Defending education: A democratic role for courts in education policy
Alexandra Oprea, Australian National University
Tue 16 June 2020
11:00am - 12:00pm
What should be the role of courts when it comes to defending education rights in democratic communities? Drawing on decades of education litigation in the US concerning integration, school finance, and special education, this paper provides a democratic theory of court involvement in education policy. Courts have a key democratic role in defending minority rights, particularly under non-ideal circumstances where political power is unequally distributed. However, overreliance on courts in education policy can have important democratic costs. This paper discusses four such costs worth considering from a democratic perspective: (1) policy effectiveness costs, (2) standardization costs, (3) democratic education costs; and (4) special interest costs. In constructing a democratic theory of courts, the paper therefore argues for legal strategies that minimize the relevant costs while protecting minority rights. Such an approach favors bottom-up approaches that focus on specific harms to individuals and groups without aiming directly at controlling the legislative agenda.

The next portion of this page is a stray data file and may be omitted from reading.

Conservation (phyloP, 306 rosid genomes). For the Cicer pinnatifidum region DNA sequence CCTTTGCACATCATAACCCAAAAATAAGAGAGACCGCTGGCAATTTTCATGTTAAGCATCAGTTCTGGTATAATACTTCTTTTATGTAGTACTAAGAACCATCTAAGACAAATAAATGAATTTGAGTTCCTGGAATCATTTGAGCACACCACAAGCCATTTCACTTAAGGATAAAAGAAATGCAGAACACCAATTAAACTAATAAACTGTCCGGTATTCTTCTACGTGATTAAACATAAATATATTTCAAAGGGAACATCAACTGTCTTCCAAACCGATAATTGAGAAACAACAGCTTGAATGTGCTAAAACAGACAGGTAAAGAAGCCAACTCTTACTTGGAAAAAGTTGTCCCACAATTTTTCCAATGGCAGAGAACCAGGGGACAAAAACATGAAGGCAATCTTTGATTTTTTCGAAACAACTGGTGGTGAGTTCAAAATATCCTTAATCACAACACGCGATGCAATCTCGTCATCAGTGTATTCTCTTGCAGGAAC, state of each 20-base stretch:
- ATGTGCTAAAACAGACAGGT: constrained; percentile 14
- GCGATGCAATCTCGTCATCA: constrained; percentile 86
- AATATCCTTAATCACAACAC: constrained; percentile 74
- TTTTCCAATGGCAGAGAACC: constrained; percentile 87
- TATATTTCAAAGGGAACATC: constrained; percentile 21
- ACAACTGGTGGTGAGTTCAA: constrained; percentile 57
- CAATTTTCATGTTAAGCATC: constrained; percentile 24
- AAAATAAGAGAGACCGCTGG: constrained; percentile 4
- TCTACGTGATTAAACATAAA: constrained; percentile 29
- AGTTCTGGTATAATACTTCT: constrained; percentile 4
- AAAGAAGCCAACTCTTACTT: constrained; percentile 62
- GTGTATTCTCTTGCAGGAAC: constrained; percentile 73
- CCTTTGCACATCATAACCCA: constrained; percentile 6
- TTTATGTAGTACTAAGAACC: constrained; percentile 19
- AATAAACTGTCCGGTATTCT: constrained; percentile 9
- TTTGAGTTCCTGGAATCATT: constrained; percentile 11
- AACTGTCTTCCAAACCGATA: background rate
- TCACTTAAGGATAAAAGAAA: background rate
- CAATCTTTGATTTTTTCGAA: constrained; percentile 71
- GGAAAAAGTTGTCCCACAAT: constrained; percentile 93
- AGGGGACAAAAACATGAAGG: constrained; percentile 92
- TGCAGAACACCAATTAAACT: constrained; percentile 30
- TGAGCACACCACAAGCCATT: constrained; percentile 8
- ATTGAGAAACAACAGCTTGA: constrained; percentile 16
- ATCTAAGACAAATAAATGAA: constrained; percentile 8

About the speaker
Alexandra Oprea is a lecturer in the School of Politics and International Relations at The Australian National University (ANU). Her research interests include education policy, collective decision-making, institutional design, and the history of political thought. Her work has appeared in a number of journals and edited volumes, including Review of Politics, Polity, Philosophical Perspectives, and Politics, Philosophy & Economics.